Never judge a book by its cover and rule out an Australian cricket team from title contention at your own peril, are the two old concrete jungle sayings.
The five-time ICC ODI World Cup champions, at least on paper, can't be rated ahead of India and England during this edition of the tournament.
But the quality of this team is such that one won't be surprised if it pulls a rabbit out of the hat at some point in time during the tournament.
Australia begin their campaign against India in Chennai on October 8.
Here's the SWOT Analysis
The strength of this Australian team is certainly its batting, which does have a lot of depth with capable hitters right down till No. 9 in the line-up. David Warner is no doubt playing his last ODI tournament and has been in ominous form during the pre-cursor against India.
The maverick southpaw would like one final hurrah and a second 50-over silverware in his cabinet before calling time on his illustrious career. Travis Head's injury has given Mitchell Marsh a chance to open and the big all-rounder has taken to the role like fish to water. Steve Smith, Cameron Green, Glenn Maxwell and Marcus Stoinis are all big hitters and good players of spin bowling, which is an advantage.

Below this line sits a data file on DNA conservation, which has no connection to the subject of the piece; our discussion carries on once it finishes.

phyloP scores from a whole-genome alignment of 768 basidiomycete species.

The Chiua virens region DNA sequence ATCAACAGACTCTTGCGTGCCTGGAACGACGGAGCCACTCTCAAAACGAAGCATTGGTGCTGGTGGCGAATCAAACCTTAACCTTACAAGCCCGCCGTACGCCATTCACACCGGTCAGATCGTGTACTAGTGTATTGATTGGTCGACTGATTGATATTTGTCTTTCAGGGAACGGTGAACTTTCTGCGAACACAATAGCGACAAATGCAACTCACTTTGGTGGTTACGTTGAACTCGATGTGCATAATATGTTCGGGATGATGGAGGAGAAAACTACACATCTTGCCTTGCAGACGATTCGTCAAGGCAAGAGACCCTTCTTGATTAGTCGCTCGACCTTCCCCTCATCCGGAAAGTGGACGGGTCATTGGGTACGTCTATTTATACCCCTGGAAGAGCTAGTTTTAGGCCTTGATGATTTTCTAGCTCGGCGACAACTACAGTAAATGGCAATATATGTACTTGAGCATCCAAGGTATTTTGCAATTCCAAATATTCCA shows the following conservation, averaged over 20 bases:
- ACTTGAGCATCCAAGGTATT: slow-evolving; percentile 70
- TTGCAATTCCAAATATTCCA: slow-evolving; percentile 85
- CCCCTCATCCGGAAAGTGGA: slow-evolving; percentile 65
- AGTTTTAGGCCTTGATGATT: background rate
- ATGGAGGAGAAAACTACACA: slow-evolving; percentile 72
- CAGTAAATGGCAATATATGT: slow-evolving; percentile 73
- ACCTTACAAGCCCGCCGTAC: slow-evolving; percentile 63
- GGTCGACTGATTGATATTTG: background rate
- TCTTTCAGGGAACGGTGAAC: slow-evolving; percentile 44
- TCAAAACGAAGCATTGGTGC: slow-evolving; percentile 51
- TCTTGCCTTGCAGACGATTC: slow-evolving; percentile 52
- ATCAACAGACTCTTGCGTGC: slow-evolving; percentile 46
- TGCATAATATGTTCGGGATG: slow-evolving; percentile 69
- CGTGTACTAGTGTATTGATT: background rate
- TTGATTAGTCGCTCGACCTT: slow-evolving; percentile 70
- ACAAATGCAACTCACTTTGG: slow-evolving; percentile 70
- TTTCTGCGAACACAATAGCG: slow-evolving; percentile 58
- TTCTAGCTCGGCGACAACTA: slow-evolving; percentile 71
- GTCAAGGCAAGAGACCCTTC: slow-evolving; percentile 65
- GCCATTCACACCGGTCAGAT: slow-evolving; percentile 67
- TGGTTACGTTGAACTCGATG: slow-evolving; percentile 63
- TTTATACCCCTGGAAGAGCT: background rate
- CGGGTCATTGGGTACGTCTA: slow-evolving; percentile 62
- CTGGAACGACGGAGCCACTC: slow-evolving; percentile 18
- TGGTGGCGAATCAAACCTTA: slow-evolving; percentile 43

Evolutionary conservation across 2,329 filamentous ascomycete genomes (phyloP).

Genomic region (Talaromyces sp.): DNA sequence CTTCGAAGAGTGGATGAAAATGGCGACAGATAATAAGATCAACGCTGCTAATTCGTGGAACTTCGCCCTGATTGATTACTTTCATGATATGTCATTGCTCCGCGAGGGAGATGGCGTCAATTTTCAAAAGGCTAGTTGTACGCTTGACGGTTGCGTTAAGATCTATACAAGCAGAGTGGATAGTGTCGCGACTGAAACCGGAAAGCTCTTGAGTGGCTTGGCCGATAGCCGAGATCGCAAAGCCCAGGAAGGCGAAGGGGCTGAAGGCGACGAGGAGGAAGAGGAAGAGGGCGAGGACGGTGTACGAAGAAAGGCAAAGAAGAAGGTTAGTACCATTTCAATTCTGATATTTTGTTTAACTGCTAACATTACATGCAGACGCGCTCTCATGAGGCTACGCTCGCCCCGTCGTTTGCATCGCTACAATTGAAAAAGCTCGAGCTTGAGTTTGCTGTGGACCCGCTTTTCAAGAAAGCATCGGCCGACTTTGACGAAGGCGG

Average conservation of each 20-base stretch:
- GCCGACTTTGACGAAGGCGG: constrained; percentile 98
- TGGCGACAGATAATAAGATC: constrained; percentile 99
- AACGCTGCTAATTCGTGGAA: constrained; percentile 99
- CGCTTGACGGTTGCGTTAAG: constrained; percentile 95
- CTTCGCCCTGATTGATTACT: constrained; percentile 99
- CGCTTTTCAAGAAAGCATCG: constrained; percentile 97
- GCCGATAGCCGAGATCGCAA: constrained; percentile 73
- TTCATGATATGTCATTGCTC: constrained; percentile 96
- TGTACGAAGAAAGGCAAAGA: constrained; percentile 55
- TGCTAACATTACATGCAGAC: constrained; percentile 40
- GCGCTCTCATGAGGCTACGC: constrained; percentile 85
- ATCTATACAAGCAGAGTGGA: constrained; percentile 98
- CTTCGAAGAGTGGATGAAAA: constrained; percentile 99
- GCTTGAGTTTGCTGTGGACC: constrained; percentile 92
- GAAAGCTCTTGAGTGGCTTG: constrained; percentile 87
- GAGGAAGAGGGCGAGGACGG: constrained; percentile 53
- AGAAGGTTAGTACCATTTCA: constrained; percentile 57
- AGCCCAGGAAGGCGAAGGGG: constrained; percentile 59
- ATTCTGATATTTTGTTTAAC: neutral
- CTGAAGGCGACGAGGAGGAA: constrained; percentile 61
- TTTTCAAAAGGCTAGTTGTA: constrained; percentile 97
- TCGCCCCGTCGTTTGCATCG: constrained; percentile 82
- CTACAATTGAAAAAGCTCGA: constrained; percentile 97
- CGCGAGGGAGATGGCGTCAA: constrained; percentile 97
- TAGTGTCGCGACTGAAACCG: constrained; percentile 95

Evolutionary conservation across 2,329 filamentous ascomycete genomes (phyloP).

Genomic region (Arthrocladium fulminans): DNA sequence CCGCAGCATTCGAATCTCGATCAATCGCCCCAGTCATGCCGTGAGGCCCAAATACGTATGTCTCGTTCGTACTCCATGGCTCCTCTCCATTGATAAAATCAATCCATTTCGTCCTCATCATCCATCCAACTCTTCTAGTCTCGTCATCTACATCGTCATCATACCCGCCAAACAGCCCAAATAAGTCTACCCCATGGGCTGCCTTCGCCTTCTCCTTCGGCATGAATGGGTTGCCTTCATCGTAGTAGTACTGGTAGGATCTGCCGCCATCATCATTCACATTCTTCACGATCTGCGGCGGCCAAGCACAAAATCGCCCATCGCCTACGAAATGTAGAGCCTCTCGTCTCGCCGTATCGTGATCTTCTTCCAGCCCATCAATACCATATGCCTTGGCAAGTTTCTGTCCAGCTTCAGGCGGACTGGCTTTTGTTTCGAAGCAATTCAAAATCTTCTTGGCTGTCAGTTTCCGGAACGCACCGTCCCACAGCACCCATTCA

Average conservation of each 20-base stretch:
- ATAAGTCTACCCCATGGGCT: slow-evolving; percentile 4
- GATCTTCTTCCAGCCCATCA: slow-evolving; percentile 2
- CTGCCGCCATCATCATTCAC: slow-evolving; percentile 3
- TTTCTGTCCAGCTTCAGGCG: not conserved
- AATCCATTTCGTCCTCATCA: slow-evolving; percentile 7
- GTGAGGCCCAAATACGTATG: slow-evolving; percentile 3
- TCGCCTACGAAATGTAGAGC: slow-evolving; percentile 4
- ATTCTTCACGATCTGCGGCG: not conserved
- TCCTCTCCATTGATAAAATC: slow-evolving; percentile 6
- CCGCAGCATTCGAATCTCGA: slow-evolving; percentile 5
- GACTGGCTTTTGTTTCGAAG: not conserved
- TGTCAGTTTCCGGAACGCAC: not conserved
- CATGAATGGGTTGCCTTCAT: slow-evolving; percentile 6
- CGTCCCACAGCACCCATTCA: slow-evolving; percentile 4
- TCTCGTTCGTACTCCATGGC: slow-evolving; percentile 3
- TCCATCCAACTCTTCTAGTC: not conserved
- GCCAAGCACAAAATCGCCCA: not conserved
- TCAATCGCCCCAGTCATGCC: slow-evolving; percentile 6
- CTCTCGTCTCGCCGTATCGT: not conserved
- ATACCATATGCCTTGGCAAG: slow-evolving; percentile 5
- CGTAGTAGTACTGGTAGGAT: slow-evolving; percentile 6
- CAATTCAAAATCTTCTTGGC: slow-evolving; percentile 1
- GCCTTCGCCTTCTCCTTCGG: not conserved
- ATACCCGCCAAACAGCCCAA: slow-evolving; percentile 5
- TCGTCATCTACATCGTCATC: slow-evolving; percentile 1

The real weakness of this side is the spin bowling department which only has one specialist spinner Adam Zampa. Missing Ashton Agar's restrictive wicket to wicket bowling in sub-continental conditions is going to affect them on tracks where there would be some turn on offer and the odd ball will be gripping off the surface.
Maxwell's part-time off-spin is likely to come in handy as it was evident in Rajkot during the third ODI last week. But expecting 10 overs on most days from Maxwell will be a bit too much and Zampa's form since the tour of South Africa has tapered off a bit. He has been pretty expensive in the past few games.
The number of all-rounders in the Aussie ranks gives them the chance to create opportunities like no other team. Green, Stoinis, Maxwell, Marsh (if he bowls) give the team a multi-dimensional look and there remains a lot of cover in case one of them has an off-day. Not to forget when Travis Head gets fit, he can also bowl some part-time spin. Also the experienced skipper Pat Cummins, Mitchell Starc and Josh Hazlewood is possibly on par with Pakistan and India if not better. Left-armer Starc could be inconsistent but the day he gets deliveries to dart in, most top batters find him unplayable.
The Australian batting line-up is an ageing one and there are times, it has shown tendencies to implode. They have lost wickets in clutches and neither of their two wicketkeepers -- Alex Carey or Jos Inglis have the flamboyance of an Adam Gilchrist. Even the pace bowlers, despite their prolific qualities, could go for runs on flat decks and chasing scores in excess of 330 could be a challenge for this team.